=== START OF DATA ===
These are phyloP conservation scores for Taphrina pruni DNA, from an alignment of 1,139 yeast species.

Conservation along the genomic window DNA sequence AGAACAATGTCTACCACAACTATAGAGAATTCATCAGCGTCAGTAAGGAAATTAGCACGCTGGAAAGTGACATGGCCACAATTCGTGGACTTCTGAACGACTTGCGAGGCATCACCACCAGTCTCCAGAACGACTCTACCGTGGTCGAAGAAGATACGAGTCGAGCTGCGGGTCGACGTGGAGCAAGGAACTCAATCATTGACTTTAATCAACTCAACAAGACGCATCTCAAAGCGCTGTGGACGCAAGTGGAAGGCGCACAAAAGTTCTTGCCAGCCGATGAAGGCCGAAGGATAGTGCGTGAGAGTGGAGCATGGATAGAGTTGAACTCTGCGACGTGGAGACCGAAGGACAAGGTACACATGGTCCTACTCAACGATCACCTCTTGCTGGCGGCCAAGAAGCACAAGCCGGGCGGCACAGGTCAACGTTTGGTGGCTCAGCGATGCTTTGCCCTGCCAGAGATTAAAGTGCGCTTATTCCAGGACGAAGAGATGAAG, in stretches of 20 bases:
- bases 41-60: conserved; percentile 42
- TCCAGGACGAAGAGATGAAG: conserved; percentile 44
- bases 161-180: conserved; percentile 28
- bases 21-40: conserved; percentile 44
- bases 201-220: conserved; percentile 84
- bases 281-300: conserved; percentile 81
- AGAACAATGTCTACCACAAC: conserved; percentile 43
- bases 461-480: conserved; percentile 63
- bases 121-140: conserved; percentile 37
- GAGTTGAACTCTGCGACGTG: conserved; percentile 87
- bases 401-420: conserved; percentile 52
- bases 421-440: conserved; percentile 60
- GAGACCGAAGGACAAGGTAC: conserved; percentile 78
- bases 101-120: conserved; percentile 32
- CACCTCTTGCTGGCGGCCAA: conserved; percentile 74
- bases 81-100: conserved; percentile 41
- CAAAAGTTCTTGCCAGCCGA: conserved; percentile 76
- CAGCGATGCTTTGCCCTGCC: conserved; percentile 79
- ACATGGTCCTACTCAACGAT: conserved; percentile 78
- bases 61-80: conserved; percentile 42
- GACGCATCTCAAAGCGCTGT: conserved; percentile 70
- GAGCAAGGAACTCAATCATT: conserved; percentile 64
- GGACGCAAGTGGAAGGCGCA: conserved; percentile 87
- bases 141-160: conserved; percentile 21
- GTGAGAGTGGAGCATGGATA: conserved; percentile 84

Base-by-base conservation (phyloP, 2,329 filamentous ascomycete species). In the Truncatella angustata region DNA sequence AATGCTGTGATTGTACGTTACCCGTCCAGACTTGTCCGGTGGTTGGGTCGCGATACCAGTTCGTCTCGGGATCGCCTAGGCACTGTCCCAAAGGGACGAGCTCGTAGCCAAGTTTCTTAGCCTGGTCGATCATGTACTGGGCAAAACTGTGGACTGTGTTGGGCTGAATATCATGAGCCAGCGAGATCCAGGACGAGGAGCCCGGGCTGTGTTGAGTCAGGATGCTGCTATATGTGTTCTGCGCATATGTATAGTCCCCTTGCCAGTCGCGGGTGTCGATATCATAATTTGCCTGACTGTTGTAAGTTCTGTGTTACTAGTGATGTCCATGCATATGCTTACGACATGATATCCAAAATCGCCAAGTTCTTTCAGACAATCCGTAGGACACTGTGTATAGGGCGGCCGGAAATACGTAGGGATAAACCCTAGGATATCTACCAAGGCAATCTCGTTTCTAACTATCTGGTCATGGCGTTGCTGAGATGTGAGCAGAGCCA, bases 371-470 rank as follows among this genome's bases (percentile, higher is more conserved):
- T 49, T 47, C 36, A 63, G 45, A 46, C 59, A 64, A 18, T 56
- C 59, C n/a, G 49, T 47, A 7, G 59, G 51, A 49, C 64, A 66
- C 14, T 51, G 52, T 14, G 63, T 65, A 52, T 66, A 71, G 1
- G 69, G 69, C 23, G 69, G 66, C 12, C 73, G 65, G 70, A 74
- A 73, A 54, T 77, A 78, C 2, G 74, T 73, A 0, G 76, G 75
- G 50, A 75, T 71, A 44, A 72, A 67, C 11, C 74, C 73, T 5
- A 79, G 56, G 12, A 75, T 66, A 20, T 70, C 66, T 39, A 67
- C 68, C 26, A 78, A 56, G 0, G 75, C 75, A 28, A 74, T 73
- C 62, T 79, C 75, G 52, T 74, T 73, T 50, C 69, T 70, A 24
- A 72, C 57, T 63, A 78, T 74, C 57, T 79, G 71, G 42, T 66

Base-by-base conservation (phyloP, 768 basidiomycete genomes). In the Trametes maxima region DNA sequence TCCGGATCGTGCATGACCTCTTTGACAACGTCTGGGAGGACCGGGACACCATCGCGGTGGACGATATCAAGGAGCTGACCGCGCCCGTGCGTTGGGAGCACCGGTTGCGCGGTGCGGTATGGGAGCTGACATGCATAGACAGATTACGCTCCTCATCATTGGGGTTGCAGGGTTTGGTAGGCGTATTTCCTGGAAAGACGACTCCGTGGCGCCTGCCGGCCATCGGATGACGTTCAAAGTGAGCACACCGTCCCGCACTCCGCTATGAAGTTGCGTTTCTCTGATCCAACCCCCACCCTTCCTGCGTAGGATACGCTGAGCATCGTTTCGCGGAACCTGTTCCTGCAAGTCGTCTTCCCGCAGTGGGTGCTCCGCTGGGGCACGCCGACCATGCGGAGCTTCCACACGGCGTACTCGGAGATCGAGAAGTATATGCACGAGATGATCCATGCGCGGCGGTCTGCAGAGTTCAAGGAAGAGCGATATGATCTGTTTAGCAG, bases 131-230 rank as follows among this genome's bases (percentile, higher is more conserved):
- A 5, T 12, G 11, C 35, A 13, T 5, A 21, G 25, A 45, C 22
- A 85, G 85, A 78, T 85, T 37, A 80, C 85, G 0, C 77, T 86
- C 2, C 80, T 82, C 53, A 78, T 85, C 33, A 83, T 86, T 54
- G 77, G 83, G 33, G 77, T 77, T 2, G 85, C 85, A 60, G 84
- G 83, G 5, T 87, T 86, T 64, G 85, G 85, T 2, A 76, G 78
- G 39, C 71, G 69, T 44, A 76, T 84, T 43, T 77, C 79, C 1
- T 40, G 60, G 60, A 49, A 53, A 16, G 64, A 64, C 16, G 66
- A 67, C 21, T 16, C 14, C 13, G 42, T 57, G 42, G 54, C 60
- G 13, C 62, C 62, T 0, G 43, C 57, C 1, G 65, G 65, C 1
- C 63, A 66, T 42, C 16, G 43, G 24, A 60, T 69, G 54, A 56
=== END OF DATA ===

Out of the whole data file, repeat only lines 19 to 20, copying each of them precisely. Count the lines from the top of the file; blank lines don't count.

- CAAAAGTTCTTGCCAGCCGA: conserved; percentile 76
- CAGCGATGCTTTGCCCTGCC: conserved; percentile 79